The writer does not possess sufficient experience to offer substantial advice, and we shall limit ourselves to quoting a few suggestions from our lamented great master in matters Moroccan, none other than General Capaz:

"Be extremely polite, since nothing could more easily wound a Moslem than insolence or contempt. Be of firm character, without weaknesses; and if you show indulgence, let it always be preceded by punishment. Avoid insulting and angry speech. The native chiefs never shout as they speak their sentences, and you might set them a bad example.

"Wear correct uniforms, and avoid showy attempts at imitating the dress of the natives.

"Be equitable in your decisions; because impartiality is for a Moslem the height of justice.

"Always keep your word, and never go back on an agreement.

"Ask for a service in such manner that you would seem to be asking for collaboration; and the service will be rendered more willingly.

"Respect the man's religion, and take care not to offend him. It would be an outrage to their feelings for you to attempt to explain to them a passage from the Koran, or to say that you have a Koran in your possession.

"Pass in silence over their beliefs and superstitions. They will tell you all sorts of funny superstitions; and you should not agree, or disagree, or smile. Simply remark: 'That may be.'

"The so-called good Moroccan--who admires European things and possibly speaks Spanish quite correctly, and who publicly advertises his repugnance to his creed and takes alcohol freely--is, generally speaking, not the type of man to be very much trusted.

"In your dealings with Moslem authorities, show them consideration; but do not strike too great a note of familiarity with them. They will not understand your condescension and will not fail to regard it as a sign of weakness.

"Look with indifference upon events as they happen; if you give too much praise, they will regard it as cringing.

"Don't talk about war; and if you do, avoid dwelling too much on their cooperation or praise their valor and loyalty. If you do not follow this advice, you will hear them saying later that success was due entirely to their help.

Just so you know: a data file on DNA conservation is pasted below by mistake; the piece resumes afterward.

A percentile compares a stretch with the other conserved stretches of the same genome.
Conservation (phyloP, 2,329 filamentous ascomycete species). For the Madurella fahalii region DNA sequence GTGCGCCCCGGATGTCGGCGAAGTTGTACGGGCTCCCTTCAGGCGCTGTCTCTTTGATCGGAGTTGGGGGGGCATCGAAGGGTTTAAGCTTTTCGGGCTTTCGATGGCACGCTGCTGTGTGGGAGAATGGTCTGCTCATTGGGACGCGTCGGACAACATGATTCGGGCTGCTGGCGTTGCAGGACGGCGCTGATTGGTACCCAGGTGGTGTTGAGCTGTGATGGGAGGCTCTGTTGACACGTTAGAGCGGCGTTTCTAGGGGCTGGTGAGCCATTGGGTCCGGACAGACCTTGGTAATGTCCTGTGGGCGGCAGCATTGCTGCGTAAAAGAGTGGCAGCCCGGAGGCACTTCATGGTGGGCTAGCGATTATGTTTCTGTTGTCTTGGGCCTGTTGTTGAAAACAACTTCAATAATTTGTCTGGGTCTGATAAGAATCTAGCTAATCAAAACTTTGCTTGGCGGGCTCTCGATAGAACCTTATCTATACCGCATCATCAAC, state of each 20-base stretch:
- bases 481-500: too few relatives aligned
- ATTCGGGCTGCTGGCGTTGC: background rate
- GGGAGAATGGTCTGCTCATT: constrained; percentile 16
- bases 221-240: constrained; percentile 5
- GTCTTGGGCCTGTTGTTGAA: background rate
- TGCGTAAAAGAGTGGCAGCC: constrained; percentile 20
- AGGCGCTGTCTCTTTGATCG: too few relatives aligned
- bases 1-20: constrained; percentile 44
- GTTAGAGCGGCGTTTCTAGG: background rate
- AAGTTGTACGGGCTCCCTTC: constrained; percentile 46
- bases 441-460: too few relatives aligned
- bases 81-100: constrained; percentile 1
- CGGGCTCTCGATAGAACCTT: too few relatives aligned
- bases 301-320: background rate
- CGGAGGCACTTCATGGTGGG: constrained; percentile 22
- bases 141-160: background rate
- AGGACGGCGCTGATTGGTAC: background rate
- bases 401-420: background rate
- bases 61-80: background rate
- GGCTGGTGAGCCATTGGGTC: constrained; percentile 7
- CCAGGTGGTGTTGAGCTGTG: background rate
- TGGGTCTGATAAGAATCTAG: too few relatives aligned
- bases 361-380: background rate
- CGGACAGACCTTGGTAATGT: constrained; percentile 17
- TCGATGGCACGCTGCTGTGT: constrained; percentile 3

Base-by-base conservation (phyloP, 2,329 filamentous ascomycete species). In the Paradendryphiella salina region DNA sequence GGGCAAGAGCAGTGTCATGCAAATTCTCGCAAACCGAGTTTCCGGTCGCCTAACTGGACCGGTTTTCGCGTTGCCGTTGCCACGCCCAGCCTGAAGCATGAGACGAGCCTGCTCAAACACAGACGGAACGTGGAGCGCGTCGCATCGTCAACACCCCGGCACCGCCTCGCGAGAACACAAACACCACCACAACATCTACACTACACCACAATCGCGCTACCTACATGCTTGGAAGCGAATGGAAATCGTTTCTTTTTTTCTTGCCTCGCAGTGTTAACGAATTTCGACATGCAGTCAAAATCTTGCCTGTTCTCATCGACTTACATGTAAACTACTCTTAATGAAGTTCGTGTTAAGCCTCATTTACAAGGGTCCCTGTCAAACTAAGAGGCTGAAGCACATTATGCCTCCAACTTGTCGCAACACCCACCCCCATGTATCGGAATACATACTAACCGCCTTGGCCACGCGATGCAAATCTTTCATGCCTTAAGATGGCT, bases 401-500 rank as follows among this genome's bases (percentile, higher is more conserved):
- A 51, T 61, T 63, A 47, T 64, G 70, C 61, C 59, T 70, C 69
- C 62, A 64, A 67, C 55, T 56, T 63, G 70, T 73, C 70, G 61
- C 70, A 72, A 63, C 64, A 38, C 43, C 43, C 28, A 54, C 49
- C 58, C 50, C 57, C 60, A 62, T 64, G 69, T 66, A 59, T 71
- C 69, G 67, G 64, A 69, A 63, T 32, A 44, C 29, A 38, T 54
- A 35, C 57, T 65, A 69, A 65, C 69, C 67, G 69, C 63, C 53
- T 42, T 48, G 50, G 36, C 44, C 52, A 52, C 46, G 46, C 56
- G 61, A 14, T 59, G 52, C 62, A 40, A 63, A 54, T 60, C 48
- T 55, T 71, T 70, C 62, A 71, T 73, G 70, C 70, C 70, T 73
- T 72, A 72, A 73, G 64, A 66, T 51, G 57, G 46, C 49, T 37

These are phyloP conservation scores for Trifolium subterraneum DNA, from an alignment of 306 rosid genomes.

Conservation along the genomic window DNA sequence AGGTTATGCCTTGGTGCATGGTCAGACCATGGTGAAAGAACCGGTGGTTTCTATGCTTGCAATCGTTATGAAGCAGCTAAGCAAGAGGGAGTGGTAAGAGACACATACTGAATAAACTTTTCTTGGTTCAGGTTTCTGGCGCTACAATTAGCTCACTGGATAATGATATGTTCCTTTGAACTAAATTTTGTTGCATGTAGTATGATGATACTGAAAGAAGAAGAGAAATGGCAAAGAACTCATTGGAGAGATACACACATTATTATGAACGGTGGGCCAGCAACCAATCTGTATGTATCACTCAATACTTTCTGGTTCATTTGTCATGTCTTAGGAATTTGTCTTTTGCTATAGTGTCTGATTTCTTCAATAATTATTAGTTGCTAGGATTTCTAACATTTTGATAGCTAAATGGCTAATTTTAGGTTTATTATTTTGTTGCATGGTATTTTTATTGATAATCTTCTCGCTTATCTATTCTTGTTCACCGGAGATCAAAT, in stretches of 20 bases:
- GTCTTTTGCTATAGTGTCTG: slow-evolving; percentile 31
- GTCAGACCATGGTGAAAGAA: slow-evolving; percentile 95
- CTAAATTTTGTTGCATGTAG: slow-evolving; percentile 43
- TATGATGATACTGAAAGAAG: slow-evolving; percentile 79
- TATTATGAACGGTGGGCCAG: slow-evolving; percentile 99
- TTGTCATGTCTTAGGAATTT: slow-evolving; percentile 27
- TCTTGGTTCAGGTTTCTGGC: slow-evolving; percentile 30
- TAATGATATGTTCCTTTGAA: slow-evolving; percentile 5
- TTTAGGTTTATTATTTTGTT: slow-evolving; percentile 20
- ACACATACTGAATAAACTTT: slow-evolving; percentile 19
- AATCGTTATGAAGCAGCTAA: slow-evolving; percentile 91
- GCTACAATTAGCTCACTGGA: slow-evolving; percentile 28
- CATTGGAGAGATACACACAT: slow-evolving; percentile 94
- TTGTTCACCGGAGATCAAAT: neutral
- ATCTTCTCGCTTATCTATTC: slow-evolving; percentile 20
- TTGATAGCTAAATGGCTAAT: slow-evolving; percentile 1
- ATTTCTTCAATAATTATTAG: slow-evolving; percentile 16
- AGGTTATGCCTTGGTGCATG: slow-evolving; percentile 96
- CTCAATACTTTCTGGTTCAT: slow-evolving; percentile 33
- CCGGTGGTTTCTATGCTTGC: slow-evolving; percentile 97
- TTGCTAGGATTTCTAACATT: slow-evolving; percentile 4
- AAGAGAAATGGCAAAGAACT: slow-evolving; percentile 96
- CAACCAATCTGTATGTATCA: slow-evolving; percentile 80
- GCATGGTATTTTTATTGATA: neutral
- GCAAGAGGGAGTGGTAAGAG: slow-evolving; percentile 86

"Do not lend your presence too readily at festivities, banquets, or more casual entertainment in your behalf; because the invitation will, as a rule, be followed by some request for a favor.

"There is one thing in particular that the young officers must keep in mind. Upon arrival, they will readily find admirers. But do not abandon yourself to your vanity. Servility is only one of their modes of intrigue; and a Moslem is addicted to intrigue so much that it constitutes part of his character no less than the Yibala is a regular part of his dress.

"In cases of doubt or hesitation--and such cases are bound to arise for a newly arrived officer--it will be necessary to suspend judgment and consult.

"If the occasion arises, something will have to be done. If you make a mistake you will lose prestige. If you confess your ignorance, they will lose respect for you. Under such circumstances one must nonchalantly pronounce certain magic words which can be acquired from the natives and the purpose of which is to gain time. For instance, 'We shall have to see... But let me see... Tomorrow;' or simply make a promise, more or less as follows: 'Don't worry... things are bound to go right, if it is the Lord's will...,' and so forth."

1A Moslem is a believer in the faith established by Mohammed, whose writings and revelations constitute a sacred book, the Koran.